The San Francisco-based startup hopes to raise $500 million with an IPO likely in the second quarter, which would value the company at $3.5 billion, unnamed sources told Bloomberg.
Goldman Sachs and Morgan Stanley would likely work with Social Finance, also known as SoFi, though the company’s chief executive Michael Cagney reportedly “hasn’t decided which firm will be the lead bank.” Last month, Goldman Sachs helped the startup raise $200 million at a valuation of $1.3 billion. Investors included Third Point Ventures and Wellington Management.
SoFi was launched in 2011 as an alumni crowdsource lender for Stanford University students, but has since expanded nationally with offerings including mortgages and personal loans, according to Bloomberg.
Still, SoFi bills itself on Google as a “student loan consolidation and refinancing” company.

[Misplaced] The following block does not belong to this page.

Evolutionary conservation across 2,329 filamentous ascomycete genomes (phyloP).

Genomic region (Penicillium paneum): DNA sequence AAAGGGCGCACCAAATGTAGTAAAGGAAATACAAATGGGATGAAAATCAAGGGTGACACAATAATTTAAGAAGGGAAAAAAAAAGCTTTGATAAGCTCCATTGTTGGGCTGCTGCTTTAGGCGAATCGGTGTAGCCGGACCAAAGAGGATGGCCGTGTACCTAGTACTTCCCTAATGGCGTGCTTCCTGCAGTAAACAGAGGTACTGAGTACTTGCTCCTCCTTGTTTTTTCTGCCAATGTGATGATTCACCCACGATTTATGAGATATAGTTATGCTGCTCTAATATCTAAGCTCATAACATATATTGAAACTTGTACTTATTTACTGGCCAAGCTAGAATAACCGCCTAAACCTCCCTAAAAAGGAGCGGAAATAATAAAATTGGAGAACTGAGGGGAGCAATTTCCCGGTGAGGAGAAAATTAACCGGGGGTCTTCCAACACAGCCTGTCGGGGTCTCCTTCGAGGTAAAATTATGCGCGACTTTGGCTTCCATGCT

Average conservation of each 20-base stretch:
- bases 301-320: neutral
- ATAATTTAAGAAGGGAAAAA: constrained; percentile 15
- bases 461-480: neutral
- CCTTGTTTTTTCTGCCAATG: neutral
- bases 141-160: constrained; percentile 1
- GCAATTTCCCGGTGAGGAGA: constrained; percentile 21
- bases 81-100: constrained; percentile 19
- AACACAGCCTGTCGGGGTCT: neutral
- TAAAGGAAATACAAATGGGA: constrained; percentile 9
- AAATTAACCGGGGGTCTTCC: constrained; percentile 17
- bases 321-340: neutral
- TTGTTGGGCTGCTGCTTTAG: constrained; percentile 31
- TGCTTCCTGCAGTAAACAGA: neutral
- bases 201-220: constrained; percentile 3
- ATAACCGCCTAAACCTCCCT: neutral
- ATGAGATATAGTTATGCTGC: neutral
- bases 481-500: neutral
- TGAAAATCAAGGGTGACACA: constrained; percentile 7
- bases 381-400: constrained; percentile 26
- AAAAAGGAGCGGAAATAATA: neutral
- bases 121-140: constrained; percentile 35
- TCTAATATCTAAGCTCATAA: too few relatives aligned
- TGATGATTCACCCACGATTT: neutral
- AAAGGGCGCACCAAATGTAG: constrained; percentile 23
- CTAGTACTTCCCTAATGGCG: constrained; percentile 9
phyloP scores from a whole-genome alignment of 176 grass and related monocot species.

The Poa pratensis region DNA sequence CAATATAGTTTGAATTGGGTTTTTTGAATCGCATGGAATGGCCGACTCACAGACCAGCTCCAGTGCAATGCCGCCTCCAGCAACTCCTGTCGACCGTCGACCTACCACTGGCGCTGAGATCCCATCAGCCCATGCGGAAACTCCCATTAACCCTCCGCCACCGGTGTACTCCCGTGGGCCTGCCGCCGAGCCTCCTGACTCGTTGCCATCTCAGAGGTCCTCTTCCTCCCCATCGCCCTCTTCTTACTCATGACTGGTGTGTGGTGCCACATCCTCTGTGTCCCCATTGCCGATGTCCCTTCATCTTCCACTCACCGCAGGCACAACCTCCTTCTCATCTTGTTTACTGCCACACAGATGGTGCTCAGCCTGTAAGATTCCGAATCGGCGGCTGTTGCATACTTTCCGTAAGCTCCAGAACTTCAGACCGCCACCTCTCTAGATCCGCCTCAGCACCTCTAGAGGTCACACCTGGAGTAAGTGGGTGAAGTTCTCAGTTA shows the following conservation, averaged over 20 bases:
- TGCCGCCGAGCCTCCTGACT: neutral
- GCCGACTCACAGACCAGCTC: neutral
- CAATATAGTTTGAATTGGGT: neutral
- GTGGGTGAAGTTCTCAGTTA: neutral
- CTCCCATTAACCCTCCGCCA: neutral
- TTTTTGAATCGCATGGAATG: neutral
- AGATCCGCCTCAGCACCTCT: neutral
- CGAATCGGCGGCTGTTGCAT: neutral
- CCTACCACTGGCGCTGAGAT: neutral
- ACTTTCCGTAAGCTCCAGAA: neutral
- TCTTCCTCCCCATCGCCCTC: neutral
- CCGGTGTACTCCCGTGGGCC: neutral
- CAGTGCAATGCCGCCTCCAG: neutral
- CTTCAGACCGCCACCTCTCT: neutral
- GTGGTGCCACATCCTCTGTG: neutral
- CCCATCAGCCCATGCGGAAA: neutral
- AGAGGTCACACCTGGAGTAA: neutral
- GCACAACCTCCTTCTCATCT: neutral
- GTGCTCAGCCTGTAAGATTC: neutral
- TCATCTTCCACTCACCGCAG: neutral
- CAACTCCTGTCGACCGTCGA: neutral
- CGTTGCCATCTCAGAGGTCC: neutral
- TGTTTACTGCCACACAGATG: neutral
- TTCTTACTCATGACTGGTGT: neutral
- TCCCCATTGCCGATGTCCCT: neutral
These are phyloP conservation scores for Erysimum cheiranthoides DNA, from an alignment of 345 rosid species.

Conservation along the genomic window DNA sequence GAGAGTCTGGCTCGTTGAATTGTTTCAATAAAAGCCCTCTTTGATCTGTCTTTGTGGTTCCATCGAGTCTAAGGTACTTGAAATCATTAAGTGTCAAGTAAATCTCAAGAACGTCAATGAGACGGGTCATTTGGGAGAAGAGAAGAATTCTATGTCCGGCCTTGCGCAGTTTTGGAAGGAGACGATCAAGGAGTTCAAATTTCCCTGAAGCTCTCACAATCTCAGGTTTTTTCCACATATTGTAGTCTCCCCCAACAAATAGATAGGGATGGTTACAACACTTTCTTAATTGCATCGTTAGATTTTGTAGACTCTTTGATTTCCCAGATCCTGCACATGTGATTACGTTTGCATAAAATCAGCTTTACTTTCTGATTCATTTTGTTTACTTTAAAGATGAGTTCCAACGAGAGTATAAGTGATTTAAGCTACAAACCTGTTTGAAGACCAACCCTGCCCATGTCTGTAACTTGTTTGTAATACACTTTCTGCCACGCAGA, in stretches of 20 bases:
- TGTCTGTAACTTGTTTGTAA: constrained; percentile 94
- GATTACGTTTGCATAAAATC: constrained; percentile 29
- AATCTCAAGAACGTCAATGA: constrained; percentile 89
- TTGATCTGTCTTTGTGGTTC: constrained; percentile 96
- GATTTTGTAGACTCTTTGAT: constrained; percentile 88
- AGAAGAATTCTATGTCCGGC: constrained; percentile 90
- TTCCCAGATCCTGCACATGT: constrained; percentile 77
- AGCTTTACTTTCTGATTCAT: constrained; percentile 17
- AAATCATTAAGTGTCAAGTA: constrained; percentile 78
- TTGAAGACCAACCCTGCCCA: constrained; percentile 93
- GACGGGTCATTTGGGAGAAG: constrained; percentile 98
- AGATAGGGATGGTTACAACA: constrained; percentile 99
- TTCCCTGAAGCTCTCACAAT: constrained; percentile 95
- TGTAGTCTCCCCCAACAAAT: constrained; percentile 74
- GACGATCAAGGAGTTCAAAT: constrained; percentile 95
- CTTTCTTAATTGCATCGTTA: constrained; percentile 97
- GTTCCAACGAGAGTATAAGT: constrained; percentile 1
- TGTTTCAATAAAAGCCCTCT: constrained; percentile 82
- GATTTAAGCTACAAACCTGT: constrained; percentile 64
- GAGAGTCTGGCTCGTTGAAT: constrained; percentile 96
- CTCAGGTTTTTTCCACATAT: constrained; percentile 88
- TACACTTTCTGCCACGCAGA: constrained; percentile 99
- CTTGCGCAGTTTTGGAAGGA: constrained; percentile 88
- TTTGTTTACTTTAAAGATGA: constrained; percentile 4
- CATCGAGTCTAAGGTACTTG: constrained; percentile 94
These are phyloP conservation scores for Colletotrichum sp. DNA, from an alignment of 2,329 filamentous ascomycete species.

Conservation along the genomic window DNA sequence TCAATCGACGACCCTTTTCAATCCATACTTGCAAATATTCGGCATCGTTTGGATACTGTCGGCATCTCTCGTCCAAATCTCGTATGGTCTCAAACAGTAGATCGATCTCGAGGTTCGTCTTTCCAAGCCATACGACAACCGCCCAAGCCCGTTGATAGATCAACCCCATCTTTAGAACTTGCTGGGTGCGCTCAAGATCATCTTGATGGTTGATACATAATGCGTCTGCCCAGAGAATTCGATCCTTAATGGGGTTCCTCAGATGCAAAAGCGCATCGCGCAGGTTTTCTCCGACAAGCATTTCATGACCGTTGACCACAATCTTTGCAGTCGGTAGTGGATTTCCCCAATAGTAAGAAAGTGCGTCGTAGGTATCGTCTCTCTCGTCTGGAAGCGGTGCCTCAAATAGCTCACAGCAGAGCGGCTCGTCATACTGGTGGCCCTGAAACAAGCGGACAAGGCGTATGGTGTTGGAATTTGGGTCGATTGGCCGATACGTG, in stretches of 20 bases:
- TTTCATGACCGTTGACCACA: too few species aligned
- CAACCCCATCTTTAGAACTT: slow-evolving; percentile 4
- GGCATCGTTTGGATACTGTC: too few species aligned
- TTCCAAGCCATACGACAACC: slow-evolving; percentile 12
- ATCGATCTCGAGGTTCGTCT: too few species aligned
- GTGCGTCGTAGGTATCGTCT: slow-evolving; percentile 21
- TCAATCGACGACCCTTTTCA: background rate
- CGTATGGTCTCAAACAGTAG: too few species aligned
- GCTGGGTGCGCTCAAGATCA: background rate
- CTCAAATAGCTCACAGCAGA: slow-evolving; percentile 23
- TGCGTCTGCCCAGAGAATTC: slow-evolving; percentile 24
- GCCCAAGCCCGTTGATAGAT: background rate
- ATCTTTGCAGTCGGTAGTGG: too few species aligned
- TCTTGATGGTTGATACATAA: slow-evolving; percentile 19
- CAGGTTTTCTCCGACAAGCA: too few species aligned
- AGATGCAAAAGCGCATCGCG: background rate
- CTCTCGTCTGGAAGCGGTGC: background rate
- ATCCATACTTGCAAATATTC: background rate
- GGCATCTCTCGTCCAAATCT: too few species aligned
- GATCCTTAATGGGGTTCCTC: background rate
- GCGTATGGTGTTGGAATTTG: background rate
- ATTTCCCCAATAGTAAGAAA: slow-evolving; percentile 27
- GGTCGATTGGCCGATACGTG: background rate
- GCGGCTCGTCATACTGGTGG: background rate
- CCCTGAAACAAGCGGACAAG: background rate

To date, the online platform has made more than $1.75 billion in loans, claiming on its website that it has saved borrowers an average of $11,783.
“Student loans are a ripe area for startups,” Bloomberg wrote. “The climbing cost of college has helped swell total student debt to almost $1.2 trillion, with the federal government holding or backing more than $1 trillion of that amount, the U.S. Consumer Financial Protection Bureau said last year.”
More than two months after going public, LendingClub’s market capitalization is $7.8 billion. Its shares were trading at about $19.86 on Monday, down from a high close of $27.90 in December.
On Deck Capital, another online lender that went public last December, has a current market cap of $1.1 billion. On Deck’s shares have also fallen considerably from a high close of $27.98 on December 17.